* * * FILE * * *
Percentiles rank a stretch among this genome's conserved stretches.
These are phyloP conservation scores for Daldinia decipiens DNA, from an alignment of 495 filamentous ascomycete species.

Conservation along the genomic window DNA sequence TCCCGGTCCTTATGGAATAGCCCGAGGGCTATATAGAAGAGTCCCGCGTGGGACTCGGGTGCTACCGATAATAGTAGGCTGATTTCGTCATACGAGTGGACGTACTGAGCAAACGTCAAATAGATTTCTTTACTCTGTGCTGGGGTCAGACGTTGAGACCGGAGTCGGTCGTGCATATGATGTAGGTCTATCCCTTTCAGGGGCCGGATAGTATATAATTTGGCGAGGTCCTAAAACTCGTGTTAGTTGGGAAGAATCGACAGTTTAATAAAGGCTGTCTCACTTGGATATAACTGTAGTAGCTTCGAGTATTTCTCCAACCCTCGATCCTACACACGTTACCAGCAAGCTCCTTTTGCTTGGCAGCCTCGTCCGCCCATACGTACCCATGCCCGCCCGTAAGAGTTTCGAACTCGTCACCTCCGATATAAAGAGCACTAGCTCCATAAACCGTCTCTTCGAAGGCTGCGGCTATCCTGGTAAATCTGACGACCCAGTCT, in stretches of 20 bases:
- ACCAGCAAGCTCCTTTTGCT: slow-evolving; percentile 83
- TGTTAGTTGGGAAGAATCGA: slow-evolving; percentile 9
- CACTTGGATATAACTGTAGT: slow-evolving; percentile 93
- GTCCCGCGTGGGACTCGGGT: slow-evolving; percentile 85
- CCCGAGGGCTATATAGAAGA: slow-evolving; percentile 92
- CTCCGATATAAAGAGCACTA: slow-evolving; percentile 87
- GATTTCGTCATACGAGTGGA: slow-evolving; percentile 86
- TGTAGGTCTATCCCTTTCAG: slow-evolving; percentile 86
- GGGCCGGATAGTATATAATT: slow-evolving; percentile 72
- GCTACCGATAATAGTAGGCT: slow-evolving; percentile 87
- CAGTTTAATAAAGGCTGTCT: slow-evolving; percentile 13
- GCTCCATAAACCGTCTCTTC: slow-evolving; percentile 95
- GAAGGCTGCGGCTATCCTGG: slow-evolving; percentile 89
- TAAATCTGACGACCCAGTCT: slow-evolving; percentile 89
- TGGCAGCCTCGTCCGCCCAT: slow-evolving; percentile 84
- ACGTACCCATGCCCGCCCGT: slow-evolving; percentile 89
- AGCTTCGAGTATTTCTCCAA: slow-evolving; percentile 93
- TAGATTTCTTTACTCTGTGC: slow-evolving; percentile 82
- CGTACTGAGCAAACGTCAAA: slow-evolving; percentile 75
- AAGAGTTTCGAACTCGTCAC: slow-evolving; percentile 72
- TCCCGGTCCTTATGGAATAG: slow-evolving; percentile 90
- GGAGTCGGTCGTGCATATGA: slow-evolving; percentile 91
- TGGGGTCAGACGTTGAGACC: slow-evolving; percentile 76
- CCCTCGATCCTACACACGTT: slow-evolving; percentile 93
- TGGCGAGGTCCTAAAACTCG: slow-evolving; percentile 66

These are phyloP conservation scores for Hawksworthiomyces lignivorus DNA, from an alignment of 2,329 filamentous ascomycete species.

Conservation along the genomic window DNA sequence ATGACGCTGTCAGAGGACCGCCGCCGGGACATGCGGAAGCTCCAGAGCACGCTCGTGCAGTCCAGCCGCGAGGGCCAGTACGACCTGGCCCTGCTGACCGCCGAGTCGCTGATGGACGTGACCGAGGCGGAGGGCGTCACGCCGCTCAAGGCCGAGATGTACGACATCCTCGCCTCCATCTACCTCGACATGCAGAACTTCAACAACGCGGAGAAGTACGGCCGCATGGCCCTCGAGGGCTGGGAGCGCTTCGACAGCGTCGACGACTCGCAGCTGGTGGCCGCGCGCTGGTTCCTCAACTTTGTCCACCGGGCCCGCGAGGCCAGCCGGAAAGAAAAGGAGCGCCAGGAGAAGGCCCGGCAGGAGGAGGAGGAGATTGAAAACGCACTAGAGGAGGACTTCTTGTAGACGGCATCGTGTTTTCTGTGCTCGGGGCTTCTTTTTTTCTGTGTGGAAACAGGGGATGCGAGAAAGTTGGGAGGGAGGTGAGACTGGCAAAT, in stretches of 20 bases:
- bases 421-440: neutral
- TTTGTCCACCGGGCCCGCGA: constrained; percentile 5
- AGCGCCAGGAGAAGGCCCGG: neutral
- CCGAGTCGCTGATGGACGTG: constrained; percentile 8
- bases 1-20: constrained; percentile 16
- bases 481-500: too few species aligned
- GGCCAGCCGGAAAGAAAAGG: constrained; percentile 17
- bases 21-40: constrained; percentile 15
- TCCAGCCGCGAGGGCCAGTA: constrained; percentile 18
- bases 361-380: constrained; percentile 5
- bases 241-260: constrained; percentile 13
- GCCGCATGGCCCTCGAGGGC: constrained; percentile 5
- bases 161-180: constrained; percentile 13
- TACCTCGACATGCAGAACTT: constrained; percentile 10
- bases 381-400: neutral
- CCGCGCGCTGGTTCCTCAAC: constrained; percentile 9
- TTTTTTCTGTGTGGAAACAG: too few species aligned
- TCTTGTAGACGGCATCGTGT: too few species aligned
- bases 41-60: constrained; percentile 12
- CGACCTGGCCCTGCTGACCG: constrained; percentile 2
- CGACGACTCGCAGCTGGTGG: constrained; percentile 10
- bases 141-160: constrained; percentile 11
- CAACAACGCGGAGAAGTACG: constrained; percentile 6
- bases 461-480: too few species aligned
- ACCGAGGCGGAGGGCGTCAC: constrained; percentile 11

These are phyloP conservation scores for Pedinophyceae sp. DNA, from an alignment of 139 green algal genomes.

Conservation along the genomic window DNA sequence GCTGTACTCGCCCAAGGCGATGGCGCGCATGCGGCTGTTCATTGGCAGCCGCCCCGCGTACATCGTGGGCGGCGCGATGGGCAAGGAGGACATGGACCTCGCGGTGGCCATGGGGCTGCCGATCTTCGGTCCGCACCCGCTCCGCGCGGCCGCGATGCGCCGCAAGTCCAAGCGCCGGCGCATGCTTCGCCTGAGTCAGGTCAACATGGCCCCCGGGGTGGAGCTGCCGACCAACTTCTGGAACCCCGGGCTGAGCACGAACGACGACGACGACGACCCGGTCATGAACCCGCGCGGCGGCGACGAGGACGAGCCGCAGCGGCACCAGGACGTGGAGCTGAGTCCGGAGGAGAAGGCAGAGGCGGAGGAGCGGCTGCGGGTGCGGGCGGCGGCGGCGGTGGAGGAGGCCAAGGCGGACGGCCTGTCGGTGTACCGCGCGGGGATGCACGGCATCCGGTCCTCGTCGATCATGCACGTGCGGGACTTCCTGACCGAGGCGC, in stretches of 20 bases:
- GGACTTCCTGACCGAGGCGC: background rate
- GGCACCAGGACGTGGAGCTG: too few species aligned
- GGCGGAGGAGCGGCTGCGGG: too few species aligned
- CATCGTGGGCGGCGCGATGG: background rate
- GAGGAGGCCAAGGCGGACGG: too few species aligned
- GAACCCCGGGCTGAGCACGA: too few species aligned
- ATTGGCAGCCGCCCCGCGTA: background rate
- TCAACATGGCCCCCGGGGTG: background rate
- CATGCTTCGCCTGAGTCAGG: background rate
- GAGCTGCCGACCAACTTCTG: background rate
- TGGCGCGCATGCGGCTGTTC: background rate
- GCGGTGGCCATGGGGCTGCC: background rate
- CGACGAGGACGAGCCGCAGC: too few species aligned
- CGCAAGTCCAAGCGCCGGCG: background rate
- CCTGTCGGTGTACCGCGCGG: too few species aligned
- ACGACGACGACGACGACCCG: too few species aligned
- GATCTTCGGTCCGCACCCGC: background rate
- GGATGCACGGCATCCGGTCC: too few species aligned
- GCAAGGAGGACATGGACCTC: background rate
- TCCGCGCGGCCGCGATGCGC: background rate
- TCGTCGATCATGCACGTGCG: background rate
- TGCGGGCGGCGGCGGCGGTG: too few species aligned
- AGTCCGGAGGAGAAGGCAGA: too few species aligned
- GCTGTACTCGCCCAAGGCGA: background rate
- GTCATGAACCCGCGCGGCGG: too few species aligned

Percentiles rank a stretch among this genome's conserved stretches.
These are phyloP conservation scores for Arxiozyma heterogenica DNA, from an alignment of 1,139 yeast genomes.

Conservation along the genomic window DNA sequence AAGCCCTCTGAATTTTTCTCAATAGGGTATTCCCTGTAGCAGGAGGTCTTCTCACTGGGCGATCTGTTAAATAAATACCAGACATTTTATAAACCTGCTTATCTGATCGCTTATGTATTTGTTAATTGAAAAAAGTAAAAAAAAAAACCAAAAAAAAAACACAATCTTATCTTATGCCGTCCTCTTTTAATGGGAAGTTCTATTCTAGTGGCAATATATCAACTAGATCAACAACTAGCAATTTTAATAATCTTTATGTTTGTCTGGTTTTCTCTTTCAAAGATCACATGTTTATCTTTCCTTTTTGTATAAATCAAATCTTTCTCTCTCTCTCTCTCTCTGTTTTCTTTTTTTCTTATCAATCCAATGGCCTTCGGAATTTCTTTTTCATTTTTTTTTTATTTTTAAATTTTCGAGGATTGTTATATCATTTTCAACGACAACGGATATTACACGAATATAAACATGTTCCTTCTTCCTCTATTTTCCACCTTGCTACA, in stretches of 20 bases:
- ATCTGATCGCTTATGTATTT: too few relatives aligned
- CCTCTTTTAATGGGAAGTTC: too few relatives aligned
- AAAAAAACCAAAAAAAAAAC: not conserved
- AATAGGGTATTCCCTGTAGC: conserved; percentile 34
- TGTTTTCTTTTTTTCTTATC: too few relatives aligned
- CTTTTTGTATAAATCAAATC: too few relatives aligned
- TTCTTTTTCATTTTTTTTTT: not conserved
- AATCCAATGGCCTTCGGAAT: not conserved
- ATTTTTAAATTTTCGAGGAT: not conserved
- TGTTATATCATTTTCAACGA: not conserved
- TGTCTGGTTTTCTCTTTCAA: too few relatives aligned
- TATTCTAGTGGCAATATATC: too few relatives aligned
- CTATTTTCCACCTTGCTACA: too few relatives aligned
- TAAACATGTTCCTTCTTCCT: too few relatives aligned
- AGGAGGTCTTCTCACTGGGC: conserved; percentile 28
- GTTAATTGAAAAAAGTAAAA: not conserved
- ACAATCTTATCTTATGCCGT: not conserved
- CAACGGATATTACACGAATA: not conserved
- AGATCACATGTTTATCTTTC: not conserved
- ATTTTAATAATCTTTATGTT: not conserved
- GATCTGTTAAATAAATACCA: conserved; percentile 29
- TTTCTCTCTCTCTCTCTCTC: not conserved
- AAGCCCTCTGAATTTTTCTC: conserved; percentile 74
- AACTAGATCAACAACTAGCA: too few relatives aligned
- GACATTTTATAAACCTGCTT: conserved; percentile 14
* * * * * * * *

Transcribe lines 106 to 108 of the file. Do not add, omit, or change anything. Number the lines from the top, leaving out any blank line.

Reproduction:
- GATCTGTTAAATAAATACCA: conserved; percentile 29
- TTTCTCTCTCTCTCTCTCTC: not conserved
- AAGCCCTCTGAATTTTTCTC: conserved; percentile 74